Interviews

Stock Selloff Despite Debt Deal

Former debt commission co-chair on global market reaction

 

NEIL CAVUTO, HOST OF “YOUR WORLD”: All right, we go again, stocks continue their slide despite the signing of the debt deal, maybe because of it. Hard to say, but the Dow is down 6 percent just since Tuesday.

Alan Simpson is the former debt commission co-chair.

Senator, are you surprised?

ALAN SIMPSON, FORMER CO-CHAIRMAN, NATIONAL COMMISSION ON FISCAL RESPONSIBILITY AND REFORM: Well, not really, Neil.

It seems to me that they didn’t go further enough. We did avoid the cliff, and that’s fine and that’s a good sign. But I’ve often said that the global markets don’t care about Republicans or Democrats or the president. They care about their money.

And when they see us tumble around to the edge of the abyss and just mess around and do this, and then -- which it doesn’t even match either the commission or the president, which was $4 trillion in 12 years for him, $4 trillion, 10, for us, it just -- they’re going to take it out on us.

CAVUTO: But they were taking it out across everyone...

SIMPSON: Sure.

CAVUTO: ... and on everyone. And I’m wondering whether there’s just a global repudiation of -- of their leaders. You know what I mean? Like, financial markets are saying those in charge in their countries, from -- from Italy -- and it kills me to say this as an Italian-American, Senator - - but all the way here to the United States, that there’s no faith.

SIMPSON: Well, Berlusconi is not exactly the titan of morality in industry.

CAVUTO: All right, you be careful there, young man. But go ahead.

SIMPSON: But, anyway, think of Italy. I mean there they are. And their bonds are racketing up past 6 percent. And finally they’re looking at Italy. And Italy is always -- but you can’t -- it is a global, global economy.

It’s so different from anything we’ve ever had in our whole history. And all of these countries have this trajectory of debt, deficit, and interest, which it is unconscionable and unsustainable.

CAVUTO: Alan, how different or maybe would it have been a factor if we had a deal that was at least $4 trillion over 10 years and it was real, in other words, the cuts weren’t in the outer years, they were immediate, or it looked like we really were getting our keisters together here?

Would that have produced any different results? Would the world have looked at us as maybe leading the world out of this abyss, or what?

SIMPSON: If the world had looked at the 67-page report -- and it’s not about Simpson or Bowles -- it was about five good Democrats, five good Republicans and one independent putting together a thing in 67 pages where everybody had skin in the game.

You can’t get this done unless everybody has skin in the game. The president didn’t really dip -- dabble with defense or Social Security reform. Paul Ryan, a splendid thing, he hit the mastodon in the kitchen. He went after Medicare. That’s where the – that’s where it is...

CAVUTO: Right. Right.

SIMPSON: ... on automatic pilot.

But he didn’t really touch Social Security reform. Unless you do touch them all and everybody with skin in the game, it will fail.

CAVUTO: Now, Senator, the -- the question has been raised and among those who even opposed the nominal cuts that we got in the deal this past week in Washington, the argument was now is not the time to be cutting anything. In fact, now is the time to be priming the pump, Dennis Kucinich telling me that’s what we really should be doing, and not holding back here.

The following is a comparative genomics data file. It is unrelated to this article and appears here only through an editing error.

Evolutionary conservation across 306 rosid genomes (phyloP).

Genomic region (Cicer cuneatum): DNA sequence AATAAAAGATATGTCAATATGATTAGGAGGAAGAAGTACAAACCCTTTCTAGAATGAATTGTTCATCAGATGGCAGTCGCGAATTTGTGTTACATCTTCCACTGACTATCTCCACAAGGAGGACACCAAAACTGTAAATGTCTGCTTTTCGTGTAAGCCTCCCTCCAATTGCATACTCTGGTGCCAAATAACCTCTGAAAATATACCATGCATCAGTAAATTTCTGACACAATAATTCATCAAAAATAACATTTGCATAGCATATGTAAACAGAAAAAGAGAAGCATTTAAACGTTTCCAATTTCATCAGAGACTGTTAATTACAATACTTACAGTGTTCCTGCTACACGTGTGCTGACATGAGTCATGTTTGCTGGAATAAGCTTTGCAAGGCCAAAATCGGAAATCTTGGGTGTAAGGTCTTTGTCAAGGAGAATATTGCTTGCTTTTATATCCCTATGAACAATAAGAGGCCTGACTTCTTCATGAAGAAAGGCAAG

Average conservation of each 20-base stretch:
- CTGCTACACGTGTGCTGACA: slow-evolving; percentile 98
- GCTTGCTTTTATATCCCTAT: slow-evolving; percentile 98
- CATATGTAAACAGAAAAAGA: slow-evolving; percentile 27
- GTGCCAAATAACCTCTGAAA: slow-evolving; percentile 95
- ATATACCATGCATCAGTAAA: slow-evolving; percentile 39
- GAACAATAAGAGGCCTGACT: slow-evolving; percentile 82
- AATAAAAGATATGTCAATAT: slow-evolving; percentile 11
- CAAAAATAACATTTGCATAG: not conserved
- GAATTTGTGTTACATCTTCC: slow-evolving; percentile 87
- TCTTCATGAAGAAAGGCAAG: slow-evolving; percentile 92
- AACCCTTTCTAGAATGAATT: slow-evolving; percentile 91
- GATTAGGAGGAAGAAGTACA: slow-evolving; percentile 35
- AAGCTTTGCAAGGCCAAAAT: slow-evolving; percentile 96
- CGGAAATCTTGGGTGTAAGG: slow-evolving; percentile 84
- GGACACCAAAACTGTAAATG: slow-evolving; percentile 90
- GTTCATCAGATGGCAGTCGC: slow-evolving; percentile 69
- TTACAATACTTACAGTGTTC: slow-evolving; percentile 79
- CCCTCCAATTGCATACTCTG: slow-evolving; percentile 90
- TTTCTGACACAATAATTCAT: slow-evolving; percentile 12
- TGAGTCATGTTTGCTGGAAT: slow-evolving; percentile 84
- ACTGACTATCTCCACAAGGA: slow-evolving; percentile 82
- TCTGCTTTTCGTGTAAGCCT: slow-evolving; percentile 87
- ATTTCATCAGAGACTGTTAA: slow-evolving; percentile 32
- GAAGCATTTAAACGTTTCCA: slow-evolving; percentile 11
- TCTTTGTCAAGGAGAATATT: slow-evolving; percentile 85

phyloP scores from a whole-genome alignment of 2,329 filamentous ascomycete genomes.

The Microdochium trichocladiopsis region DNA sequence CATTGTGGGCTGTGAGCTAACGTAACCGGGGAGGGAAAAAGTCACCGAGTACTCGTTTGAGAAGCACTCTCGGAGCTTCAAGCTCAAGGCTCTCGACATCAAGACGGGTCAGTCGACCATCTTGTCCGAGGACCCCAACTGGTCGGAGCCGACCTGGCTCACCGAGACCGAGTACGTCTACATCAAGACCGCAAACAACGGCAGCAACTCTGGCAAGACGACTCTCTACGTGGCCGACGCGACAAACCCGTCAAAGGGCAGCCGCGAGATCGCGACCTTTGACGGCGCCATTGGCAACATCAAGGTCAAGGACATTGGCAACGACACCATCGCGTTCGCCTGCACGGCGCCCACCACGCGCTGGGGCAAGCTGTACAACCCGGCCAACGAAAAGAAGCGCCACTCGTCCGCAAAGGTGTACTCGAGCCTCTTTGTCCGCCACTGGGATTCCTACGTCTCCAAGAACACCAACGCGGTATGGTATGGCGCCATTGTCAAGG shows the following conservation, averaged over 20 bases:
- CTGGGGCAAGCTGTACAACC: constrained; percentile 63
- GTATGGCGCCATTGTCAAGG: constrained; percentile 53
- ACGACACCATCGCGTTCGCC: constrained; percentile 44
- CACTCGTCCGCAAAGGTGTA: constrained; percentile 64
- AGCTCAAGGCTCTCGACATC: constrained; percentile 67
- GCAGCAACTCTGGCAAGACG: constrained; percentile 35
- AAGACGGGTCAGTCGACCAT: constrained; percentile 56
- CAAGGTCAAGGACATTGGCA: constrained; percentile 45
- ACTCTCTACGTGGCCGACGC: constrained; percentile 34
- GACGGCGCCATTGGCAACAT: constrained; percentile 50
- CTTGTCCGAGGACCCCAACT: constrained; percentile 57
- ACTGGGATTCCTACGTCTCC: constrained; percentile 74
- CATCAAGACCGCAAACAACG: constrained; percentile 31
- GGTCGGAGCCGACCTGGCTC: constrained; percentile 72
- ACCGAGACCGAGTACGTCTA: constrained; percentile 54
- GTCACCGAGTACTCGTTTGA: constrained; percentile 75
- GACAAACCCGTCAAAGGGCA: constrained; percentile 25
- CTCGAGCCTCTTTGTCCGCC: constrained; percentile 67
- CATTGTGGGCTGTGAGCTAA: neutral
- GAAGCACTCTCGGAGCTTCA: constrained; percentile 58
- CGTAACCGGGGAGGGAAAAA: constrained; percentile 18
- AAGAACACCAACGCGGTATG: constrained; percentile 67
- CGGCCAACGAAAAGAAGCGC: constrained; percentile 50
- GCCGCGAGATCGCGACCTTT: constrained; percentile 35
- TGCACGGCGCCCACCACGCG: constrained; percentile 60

When I reminded a lot of folks, well, you don’t have to worry because the cuts up front are not that onerous, I think $28 billion in the first year in a $2.1 trillion 10-year commitment, so not to worry.

But, nevertheless, what do you make of that argument that cuts of any sort in an environment like this aren’t wise?

SIMPSON: Well, we – that’s exactly what we put in the report. We just said that the teeth finally get bared in the year 2013 or 2012 and do the heavy lifting then, so that we don’t hurt a fragile -- then, we called it a fragile recovery.

Now you know we’re just being battered. What I’m fascinated, how the boys and girls that play with the money are batting their eyes like a frog in a hailstorm because they don’t understand the usual template. Well, the usual template happens to be taking place in Ireland and Greece and Italy and Spain and Portugal. That’s where they’re lost in the swamps.

CAVUTO: We got indications out of the White House today, Senator that Tim Geithner will probably be asked to stay on, that the president really likes the guy. He’s the guy who shepherded us through a lot of this whole post-meltdown issues and he’s gonna stay.

And there had been rumors prior that your co-author of this debt commission report, Erskine Bowles, was going to replace him. That does not appear to be the case right now.

Any thoughts on that?

SIMPSON: Yes. I would say that, knowing my chum Erskine Bowles, he would have answered the call to any president under normal circumstances.

But after sitting through what he and I sat through and have watched take place after 10 months or a year-and-a-half, why come into a Cabinet and deal with a dysfunctional government? That’s -- that’s my hunch about my friend.

CAVUTO: All right.

Senator, thank you very much, Alan Simpson, on the phone with us now, the co-author of the president’s debt commission report.

For or against the report, it was the first serious effort at looking at this long-term debt and doing something about it. So, you can kick it and, as many politicians did, just shunt it to the side of the road, but it was the only real plan out there. So, if anyone’s got a better one, have at it, as they say. No one really did. OK.

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